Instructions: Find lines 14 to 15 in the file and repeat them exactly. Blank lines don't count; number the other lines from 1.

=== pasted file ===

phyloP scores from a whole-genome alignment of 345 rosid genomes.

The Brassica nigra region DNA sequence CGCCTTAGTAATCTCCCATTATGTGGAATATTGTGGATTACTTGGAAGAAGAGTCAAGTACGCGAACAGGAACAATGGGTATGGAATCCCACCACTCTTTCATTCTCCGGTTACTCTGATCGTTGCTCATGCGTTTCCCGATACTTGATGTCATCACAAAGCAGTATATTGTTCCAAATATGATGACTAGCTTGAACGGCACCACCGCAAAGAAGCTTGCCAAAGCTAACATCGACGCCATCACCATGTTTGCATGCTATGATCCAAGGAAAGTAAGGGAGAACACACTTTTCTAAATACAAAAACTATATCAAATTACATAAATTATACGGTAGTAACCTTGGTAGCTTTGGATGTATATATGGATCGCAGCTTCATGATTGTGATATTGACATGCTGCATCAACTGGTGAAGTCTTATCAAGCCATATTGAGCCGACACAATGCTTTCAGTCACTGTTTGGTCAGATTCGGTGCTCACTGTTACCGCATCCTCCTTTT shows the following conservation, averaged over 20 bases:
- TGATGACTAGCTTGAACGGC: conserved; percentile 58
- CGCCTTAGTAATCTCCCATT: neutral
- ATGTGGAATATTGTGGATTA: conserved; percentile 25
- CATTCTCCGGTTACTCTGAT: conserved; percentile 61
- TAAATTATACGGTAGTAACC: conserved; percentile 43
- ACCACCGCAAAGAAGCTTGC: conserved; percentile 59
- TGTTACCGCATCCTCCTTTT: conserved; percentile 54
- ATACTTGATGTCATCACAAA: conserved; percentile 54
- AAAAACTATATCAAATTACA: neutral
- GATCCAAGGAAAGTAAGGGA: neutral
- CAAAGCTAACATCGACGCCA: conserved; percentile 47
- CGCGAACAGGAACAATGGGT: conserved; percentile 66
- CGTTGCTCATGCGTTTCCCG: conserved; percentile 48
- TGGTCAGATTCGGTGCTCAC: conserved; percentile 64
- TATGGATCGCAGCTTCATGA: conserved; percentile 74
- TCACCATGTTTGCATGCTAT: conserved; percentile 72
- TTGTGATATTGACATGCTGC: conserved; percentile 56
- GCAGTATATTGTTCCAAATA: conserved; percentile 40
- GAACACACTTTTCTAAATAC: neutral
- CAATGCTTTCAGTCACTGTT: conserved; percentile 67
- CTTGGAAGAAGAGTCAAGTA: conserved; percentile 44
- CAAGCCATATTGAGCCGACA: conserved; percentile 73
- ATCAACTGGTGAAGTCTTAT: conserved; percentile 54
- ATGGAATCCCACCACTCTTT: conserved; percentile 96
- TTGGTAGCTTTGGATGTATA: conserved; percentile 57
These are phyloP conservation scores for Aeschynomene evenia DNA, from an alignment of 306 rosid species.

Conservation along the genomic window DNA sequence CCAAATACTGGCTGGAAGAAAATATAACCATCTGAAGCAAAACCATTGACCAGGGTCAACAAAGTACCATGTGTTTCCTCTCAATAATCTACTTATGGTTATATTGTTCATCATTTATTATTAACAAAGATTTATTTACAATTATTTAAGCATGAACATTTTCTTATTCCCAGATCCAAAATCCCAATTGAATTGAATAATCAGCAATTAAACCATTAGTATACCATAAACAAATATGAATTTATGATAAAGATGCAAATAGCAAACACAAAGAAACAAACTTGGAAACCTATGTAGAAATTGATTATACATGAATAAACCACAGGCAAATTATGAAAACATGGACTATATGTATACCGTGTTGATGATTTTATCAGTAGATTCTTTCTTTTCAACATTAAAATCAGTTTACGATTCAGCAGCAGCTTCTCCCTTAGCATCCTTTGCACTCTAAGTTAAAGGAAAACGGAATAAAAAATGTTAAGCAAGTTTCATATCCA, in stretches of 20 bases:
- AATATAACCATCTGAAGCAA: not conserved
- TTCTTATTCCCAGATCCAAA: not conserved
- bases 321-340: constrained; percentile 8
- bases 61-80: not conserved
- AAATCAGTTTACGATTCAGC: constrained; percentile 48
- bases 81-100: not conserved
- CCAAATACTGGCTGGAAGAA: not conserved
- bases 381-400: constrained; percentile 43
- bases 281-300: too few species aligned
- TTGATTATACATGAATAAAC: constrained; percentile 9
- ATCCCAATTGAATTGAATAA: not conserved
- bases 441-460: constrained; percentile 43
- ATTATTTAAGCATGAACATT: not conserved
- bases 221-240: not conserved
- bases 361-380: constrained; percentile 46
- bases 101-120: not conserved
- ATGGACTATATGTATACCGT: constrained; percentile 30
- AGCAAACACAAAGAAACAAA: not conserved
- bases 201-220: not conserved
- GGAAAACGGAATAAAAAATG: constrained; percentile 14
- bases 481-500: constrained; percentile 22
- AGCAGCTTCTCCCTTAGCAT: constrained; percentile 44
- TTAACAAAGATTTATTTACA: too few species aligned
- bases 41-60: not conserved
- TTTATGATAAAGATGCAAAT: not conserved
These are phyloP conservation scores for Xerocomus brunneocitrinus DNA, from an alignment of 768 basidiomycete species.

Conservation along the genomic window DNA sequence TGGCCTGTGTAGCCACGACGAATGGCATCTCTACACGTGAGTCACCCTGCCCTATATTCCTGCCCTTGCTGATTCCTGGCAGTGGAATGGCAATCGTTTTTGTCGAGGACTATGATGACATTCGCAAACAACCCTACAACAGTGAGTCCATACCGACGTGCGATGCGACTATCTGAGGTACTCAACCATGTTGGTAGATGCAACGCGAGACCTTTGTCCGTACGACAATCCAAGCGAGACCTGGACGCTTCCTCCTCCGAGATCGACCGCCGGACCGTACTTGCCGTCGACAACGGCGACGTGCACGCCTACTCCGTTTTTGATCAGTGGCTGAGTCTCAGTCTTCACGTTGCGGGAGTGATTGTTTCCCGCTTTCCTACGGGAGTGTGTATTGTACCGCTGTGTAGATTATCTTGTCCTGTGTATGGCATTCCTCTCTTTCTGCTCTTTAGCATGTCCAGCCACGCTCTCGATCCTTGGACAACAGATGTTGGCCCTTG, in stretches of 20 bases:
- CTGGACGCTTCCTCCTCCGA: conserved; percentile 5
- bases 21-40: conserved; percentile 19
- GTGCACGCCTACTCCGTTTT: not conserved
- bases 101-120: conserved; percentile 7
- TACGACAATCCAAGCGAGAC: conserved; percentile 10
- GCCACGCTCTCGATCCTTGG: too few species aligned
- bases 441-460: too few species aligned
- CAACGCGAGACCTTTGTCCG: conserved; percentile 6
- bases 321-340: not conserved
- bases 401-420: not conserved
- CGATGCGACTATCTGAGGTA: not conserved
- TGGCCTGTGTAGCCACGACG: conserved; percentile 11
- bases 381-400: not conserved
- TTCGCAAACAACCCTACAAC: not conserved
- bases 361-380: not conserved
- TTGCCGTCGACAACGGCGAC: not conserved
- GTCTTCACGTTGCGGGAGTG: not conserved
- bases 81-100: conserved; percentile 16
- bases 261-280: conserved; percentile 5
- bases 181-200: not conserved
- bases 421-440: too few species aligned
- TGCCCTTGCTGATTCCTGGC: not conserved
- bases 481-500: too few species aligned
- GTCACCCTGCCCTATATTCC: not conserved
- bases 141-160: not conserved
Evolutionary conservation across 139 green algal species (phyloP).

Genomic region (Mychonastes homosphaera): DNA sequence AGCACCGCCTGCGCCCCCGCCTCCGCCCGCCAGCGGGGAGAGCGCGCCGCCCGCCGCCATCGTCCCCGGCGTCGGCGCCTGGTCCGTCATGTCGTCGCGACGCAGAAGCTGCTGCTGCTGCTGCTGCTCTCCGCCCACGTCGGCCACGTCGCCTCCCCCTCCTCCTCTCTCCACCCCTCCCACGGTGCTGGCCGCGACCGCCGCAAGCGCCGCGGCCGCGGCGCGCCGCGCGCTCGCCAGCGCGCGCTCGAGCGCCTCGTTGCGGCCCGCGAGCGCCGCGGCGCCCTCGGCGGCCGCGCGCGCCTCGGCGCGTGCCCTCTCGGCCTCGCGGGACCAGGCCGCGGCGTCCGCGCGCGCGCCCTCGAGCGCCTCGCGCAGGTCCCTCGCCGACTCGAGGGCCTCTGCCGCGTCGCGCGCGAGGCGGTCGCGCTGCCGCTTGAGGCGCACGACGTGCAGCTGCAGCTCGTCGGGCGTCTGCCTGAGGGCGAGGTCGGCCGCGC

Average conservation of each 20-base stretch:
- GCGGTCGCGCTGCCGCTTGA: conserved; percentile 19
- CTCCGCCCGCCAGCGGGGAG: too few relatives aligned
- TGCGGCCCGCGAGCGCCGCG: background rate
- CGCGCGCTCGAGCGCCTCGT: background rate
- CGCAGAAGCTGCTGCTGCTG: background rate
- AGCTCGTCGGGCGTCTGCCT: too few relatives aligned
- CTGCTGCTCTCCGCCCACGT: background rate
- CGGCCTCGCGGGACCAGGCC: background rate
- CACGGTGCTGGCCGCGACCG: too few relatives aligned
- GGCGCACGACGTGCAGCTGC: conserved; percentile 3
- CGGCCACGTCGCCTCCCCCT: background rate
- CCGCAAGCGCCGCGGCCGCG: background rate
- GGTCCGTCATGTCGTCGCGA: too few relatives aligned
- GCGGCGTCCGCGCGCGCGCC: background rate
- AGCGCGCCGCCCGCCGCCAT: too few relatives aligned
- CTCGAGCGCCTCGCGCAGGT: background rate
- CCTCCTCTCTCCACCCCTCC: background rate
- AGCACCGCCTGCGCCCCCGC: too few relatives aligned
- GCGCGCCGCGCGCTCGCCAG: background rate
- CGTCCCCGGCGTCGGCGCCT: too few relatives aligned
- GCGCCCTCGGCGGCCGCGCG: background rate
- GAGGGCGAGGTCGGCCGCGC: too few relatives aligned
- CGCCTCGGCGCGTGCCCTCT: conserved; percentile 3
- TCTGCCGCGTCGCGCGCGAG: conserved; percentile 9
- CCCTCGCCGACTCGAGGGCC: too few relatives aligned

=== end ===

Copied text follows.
- CGCGAACAGGAACAATGGGT: conserved; percentile 66
- CGTTGCTCATGCGTTTCCCG: conserved; percentile 48